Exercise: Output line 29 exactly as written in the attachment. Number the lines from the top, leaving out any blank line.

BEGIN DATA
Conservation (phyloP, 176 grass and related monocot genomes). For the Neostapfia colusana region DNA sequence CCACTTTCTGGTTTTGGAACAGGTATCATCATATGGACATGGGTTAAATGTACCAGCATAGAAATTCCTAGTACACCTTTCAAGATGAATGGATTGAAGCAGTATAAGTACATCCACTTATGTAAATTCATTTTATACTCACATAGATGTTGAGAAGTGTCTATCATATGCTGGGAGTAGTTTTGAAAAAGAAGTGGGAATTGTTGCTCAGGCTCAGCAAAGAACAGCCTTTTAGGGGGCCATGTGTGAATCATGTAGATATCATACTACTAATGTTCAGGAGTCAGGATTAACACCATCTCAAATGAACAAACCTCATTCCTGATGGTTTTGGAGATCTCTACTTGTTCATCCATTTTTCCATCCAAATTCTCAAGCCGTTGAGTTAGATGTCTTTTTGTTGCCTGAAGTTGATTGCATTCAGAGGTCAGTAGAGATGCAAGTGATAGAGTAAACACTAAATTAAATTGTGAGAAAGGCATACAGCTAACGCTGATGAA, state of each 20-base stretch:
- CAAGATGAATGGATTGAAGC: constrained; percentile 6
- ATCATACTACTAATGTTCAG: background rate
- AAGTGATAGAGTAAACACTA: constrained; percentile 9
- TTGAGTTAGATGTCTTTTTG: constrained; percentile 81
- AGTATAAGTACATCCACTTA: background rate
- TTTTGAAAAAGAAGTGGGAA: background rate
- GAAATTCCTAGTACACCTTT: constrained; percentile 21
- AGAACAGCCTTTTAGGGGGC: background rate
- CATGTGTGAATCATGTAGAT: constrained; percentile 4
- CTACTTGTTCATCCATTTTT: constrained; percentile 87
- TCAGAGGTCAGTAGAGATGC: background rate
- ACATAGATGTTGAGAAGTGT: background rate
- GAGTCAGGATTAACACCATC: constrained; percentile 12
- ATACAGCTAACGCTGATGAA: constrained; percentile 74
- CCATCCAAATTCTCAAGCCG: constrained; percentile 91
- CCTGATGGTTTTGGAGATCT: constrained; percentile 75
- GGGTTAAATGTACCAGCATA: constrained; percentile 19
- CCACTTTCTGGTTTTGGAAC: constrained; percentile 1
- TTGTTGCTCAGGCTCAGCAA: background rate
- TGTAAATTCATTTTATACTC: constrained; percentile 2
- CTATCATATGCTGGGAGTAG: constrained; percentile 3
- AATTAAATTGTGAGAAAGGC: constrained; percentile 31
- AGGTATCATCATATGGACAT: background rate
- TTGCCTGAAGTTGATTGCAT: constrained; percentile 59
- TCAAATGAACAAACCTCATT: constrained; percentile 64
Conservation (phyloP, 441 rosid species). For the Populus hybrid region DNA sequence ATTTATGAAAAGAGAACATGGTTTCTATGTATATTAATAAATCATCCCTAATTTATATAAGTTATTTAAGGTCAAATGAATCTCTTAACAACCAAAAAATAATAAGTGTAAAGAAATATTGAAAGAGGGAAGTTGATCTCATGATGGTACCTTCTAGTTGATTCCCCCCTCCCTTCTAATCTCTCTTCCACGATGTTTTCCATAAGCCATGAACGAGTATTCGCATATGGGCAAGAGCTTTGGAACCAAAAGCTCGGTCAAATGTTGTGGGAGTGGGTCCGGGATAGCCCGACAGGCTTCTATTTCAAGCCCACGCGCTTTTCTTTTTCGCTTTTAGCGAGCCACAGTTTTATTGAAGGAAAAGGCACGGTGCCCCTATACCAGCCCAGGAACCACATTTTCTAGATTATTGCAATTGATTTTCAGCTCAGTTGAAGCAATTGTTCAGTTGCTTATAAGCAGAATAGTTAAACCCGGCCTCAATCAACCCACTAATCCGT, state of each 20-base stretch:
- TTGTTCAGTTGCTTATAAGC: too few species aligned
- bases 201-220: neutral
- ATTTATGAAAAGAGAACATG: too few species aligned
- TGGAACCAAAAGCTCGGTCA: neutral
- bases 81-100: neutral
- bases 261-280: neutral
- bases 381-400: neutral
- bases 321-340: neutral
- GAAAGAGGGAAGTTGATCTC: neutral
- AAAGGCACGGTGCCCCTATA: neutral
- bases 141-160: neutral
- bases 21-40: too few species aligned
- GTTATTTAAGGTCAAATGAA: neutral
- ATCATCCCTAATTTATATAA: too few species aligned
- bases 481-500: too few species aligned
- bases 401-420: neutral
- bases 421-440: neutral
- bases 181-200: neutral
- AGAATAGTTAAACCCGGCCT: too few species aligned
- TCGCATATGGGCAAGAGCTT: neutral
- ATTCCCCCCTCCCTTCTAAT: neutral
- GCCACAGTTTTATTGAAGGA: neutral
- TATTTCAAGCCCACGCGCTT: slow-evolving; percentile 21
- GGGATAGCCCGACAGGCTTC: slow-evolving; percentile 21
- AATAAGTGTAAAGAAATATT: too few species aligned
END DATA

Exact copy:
- bases 201-220: neutral